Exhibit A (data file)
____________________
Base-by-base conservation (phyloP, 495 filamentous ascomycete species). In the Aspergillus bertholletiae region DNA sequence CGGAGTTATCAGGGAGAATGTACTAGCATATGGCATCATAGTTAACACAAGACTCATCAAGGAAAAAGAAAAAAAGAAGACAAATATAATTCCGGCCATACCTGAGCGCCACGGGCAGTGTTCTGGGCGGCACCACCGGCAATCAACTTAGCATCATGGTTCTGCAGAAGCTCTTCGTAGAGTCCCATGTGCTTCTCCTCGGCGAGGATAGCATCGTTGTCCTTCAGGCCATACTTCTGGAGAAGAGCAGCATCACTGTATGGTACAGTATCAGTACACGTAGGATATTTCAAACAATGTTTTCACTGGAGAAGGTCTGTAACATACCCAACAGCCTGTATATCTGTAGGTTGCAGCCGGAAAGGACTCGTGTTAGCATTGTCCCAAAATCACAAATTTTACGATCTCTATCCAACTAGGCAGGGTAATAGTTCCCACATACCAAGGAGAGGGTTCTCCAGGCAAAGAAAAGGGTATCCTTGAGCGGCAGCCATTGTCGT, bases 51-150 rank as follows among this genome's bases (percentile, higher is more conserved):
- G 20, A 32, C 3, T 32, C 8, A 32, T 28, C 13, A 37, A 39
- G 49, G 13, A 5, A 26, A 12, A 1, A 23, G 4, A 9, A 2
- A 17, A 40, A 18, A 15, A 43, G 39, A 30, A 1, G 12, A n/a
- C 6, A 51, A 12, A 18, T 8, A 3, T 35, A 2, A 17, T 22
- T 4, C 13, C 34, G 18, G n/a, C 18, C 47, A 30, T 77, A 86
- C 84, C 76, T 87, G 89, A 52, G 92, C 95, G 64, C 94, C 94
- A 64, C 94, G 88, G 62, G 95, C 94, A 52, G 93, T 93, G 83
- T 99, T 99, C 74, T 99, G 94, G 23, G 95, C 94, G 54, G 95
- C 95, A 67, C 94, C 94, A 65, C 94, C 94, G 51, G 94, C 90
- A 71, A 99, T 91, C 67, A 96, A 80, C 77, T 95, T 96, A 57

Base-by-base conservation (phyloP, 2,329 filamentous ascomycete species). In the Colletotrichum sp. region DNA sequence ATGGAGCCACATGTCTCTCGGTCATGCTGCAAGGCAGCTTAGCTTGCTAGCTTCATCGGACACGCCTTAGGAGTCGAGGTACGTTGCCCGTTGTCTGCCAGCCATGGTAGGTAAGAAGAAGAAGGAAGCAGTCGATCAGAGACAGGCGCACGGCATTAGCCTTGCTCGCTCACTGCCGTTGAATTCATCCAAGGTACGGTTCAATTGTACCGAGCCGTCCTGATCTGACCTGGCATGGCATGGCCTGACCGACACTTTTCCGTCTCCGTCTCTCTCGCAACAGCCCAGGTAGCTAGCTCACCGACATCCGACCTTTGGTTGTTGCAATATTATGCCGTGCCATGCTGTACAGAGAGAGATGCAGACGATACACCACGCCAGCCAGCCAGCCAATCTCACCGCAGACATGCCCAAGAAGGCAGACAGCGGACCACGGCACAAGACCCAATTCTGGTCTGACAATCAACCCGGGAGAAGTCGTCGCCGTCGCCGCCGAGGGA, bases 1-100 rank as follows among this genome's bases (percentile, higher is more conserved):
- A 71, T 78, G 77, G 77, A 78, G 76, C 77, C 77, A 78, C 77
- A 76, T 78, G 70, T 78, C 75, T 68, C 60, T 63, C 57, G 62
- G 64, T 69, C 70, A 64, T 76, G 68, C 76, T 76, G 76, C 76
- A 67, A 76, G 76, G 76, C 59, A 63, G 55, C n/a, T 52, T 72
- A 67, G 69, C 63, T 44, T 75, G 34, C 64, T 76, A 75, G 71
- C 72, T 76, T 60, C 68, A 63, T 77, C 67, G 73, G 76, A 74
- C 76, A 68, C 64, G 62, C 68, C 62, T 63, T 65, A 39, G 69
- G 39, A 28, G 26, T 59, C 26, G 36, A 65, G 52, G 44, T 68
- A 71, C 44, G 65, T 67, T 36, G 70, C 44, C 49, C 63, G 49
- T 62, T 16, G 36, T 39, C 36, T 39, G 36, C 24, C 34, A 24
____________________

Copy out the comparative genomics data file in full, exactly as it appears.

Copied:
Base-by-base conservation (phyloP, 495 filamentous ascomycete species). In the Aspergillus bertholletiae region DNA sequence CGGAGTTATCAGGGAGAATGTACTAGCATATGGCATCATAGTTAACACAAGACTCATCAAGGAAAAAGAAAAAAAGAAGACAAATATAATTCCGGCCATACCTGAGCGCCACGGGCAGTGTTCTGGGCGGCACCACCGGCAATCAACTTAGCATCATGGTTCTGCAGAAGCTCTTCGTAGAGTCCCATGTGCTTCTCCTCGGCGAGGATAGCATCGTTGTCCTTCAGGCCATACTTCTGGAGAAGAGCAGCATCACTGTATGGTACAGTATCAGTACACGTAGGATATTTCAAACAATGTTTTCACTGGAGAAGGTCTGTAACATACCCAACAGCCTGTATATCTGTAGGTTGCAGCCGGAAAGGACTCGTGTTAGCATTGTCCCAAAATCACAAATTTTACGATCTCTATCCAACTAGGCAGGGTAATAGTTCCCACATACCAAGGAGAGGGTTCTCCAGGCAAAGAAAAGGGTATCCTTGAGCGGCAGCCATTGTCGT, bases 51-150 rank as follows among this genome's bases (percentile, higher is more conserved):
- G 20, A 32, C 3, T 32, C 8, A 32, T 28, C 13, A 37, A 39
- G 49, G 13, A 5, A 26, A 12, A 1, A 23, G 4, A 9, A 2
- A 17, A 40, A 18, A 15, A 43, G 39, A 30, A 1, G 12, A n/a
- C 6, A 51, A 12, A 18, T 8, A 3, T 35, A 2, A 17, T 22
- T 4, C 13, C 34, G 18, G n/a, C 18, C 47, A 30, T 77, A 86
- C 84, C 76, T 87, G 89, A 52, G 92, C 95, G 64, C 94, C 94
- A 64, C 94, G 88, G 62, G 95, C 94, A 52, G 93, T 93, G 83
- T 99, T 99, C 74, T 99, G 94, G 23, G 95, C 94, G 54, G 95
- C 95, A 67, C 94, C 94, A 65, C 94, C 94, G 51, G 94, C 90
- A 71, A 99, T 91, C 67, A 96, A 80, C 77, T 95, T 96, A 57

Base-by-base conservation (phyloP, 2,329 filamentous ascomycete species). In the Colletotrichum sp. region DNA sequence ATGGAGCCACATGTCTCTCGGTCATGCTGCAAGGCAGCTTAGCTTGCTAGCTTCATCGGACACGCCTTAGGAGTCGAGGTACGTTGCCCGTTGTCTGCCAGCCATGGTAGGTAAGAAGAAGAAGGAAGCAGTCGATCAGAGACAGGCGCACGGCATTAGCCTTGCTCGCTCACTGCCGTTGAATTCATCCAAGGTACGGTTCAATTGTACCGAGCCGTCCTGATCTGACCTGGCATGGCATGGCCTGACCGACACTTTTCCGTCTCCGTCTCTCTCGCAACAGCCCAGGTAGCTAGCTCACCGACATCCGACCTTTGGTTGTTGCAATATTATGCCGTGCCATGCTGTACAGAGAGAGATGCAGACGATACACCACGCCAGCCAGCCAGCCAATCTCACCGCAGACATGCCCAAGAAGGCAGACAGCGGACCACGGCACAAGACCCAATTCTGGTCTGACAATCAACCCGGGAGAAGTCGTCGCCGTCGCCGCCGAGGGA, bases 1-100 rank as follows among this genome's bases (percentile, higher is more conserved):
- A 71, T 78, G 77, G 77, A 78, G 76, C 77, C 77, A 78, C 77
- A 76, T 78, G 70, T 78, C 75, T 68, C 60, T 63, C 57, G 62
- G 64, T 69, C 70, A 64, T 76, G 68, C 76, T 76, G 76, C 76
- A 67, A 76, G 76, G 76, C 59, A 63, G 55, C n/a, T 52, T 72
- A 67, G 69, C 63, T 44, T 75, G 34, C 64, T 76, A 75, G 71
- C 72, T 76, T 60, C 68, A 63, T 77, C 67, G 73, G 76, A 74
- C 76, A 68, C 64, G 62, C 68, C 62, T 63, T 65, A 39, G 69
- G 39, A 28, G 26, T 59, C 26, G 36, A 65, G 52, G 44, T 68
- A 71, C 44, G 65, T 67, T 36, G 70, C 44, C 49, C 63, G 49
- T 62, T 16, G 36, T 39, C 36, T 39, G 36, C 24, C 34, A 24